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Sunday, 24 May 2015

Youngsters do justice to the Bard’s genius

CONFESSION time. I am a bardolator, or – as my grand-daughter put it far more pithily – “you’re a Shakespeare nut, aren’t you?”

In my Cockney working class home there were few books – perhaps an Old Moore’s Almanac, a Pears encyclopaedia and the odd Rupert annual. Then in the late 1940s I went to the local high school and – flash–bang-wallop – literature in general, but especially Shakespeare, lit up my life forever. The inspiration was a teacher who inflamed every lesson. We acted out the plays in class. ‘The stage not the page, speak it not read it’ was her motto.

We were taken to the Old Vic, the Arts Theatre et al and, before I left school, I had seen on stage every one of Will’s plays. Every other year the school play was a mandatory Shakespeare. At 13 I was a pubescent Pistol, at 15 Demetrius in an embarrassingly short Greek tunic, and at 17 an improbable King Lear. ( In between, more mundanely I was a far from admirable Crichton, but, unlike the Barrie character, I did in real life, get to marry Lady Mary. School gave me so much more than a good education.)

This maudlin reminiscing has a purpose. It serves, I hope, to underline my belief that one of the most important functions of the Queen’s Hall is annually to host the Shakespeare Schools Festival. This wonderful charity is now in its ninth year promoting the live performances by schoolchildren of distilled half hour versions of the major plays. They provide professional guidance and training both for teachers and students.

This year, in 78 theatres, 600 schools and 12,000 students will strut their stuff upon the stage and articulate with ease and confidence the most wonderful words ever written in the English language.

My old teachers would have been delighted that the flame still burned as brightly. An excited audience were offered three presentations.

First up was a joint production by William Howard School, of Brampton, and the pupils of the James Rennie Special School with their colourful version of The Comedy of Errors.

The cast burst down the aisle of the theatre up the ramp onto the stage and posing in pairs almost touched hands – a strong visual hint that the theme of the play is about mistaken identity and almost communication.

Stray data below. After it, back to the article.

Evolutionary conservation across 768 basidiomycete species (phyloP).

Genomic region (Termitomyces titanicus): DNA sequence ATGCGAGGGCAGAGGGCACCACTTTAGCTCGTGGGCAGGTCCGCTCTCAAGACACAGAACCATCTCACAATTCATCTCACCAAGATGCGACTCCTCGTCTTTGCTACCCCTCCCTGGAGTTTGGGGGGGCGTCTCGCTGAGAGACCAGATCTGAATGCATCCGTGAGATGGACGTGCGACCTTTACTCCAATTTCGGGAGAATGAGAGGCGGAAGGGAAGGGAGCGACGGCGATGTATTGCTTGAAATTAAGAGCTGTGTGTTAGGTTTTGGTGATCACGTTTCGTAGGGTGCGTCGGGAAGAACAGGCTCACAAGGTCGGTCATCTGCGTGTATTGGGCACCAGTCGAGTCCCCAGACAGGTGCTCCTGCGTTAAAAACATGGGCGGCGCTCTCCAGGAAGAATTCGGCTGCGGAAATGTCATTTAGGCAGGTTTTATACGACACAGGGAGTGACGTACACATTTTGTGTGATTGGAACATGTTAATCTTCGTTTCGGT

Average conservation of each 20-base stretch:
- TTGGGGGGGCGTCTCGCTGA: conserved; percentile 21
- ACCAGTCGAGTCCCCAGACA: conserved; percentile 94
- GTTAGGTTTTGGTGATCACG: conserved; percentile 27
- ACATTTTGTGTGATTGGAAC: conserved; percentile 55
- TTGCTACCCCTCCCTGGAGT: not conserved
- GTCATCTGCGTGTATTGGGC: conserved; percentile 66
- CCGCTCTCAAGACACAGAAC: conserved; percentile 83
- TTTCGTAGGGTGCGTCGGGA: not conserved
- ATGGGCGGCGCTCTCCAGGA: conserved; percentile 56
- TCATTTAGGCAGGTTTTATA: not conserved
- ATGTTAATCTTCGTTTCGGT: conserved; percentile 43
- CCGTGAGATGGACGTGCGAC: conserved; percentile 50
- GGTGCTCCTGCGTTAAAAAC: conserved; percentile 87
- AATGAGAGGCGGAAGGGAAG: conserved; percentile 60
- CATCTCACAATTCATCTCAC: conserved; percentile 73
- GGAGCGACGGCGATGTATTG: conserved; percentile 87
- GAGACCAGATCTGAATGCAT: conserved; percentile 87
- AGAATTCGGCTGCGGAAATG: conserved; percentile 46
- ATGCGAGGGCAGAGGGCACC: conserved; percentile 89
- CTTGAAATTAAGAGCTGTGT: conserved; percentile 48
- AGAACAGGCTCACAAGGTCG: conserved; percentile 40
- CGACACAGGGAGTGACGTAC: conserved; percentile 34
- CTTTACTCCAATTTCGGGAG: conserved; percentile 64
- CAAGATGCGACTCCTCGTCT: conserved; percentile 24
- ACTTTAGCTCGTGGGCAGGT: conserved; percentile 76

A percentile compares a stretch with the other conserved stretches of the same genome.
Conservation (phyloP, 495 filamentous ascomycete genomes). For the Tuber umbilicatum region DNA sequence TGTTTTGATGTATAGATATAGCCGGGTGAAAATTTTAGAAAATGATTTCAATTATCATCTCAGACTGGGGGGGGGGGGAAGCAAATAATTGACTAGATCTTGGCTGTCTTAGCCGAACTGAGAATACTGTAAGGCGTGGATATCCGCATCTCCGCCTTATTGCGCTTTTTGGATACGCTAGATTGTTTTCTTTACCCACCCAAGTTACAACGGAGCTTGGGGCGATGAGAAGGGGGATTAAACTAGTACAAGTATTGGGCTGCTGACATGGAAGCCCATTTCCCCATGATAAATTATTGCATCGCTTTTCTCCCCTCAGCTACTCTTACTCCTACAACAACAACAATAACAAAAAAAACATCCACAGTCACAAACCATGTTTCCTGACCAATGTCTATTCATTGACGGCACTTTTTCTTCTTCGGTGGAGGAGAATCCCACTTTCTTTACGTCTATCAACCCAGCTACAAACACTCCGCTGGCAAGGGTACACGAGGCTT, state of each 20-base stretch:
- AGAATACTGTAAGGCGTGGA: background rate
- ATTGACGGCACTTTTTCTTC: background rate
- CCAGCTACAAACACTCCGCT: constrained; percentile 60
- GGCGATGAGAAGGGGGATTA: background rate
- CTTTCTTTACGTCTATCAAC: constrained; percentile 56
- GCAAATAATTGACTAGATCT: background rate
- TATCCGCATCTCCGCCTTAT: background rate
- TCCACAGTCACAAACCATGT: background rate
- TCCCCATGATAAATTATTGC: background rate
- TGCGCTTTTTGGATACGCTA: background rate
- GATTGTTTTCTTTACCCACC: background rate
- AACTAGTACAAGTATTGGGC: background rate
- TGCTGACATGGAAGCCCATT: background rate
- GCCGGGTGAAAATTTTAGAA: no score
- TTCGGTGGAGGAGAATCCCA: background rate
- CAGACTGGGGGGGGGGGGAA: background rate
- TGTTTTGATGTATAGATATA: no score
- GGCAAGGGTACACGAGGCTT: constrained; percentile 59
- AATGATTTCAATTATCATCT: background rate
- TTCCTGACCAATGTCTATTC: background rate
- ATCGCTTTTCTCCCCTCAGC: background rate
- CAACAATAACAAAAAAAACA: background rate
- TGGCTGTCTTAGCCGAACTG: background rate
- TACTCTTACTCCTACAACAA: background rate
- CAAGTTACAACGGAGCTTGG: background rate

This is probably one of the most complex – not to say daftest – of the Bard’s plots. It’s greatly to the credit of this young cast that the storyline, though twisting, was clear. Theatrically comedy is much more difficult to play than tragedy. Everything is in the timing and the pace. Both were excellent and the direction was full of neat touches.

These were groups from two very different school traditions and it was thrilling to see them melded in one team and there were some brilliant characterisations from some of minor parts, as well as two of the best naturally comedic Dromios I’ve seen for many years.

I’d like to praise some performers by name but the programme recorded only an “ensemble cast”. Democratic but frustrating!

Next up was the Newman Catholic School, from Carlisle. Their production of Macbeth was more conventional, much like the school plays of my youth, but was energetic and well spoken. It provided four scary green-faced witches who dominated the stage. The entry of Duncan’s drum-led army at the start was thrilling. It would have been good had Birnam Wood done the same but alas the directorial trick was missed.

Macbeth is the shortest of the tragedies but perhaps the most difficult to compress. The degradation of the hero from honourable soldier to tyrant is a grim one. Ben Taylor managed the collapse well . His speech after the murder – this my hand will rather the multitudinous seas incarnadine, making the green one red – was especially effective. There was a good performance too from Ashley Hinson, as Macduff, and an intriguing interpretation from Nancy Blain with her wha’ever Estuary Lady Macbeth.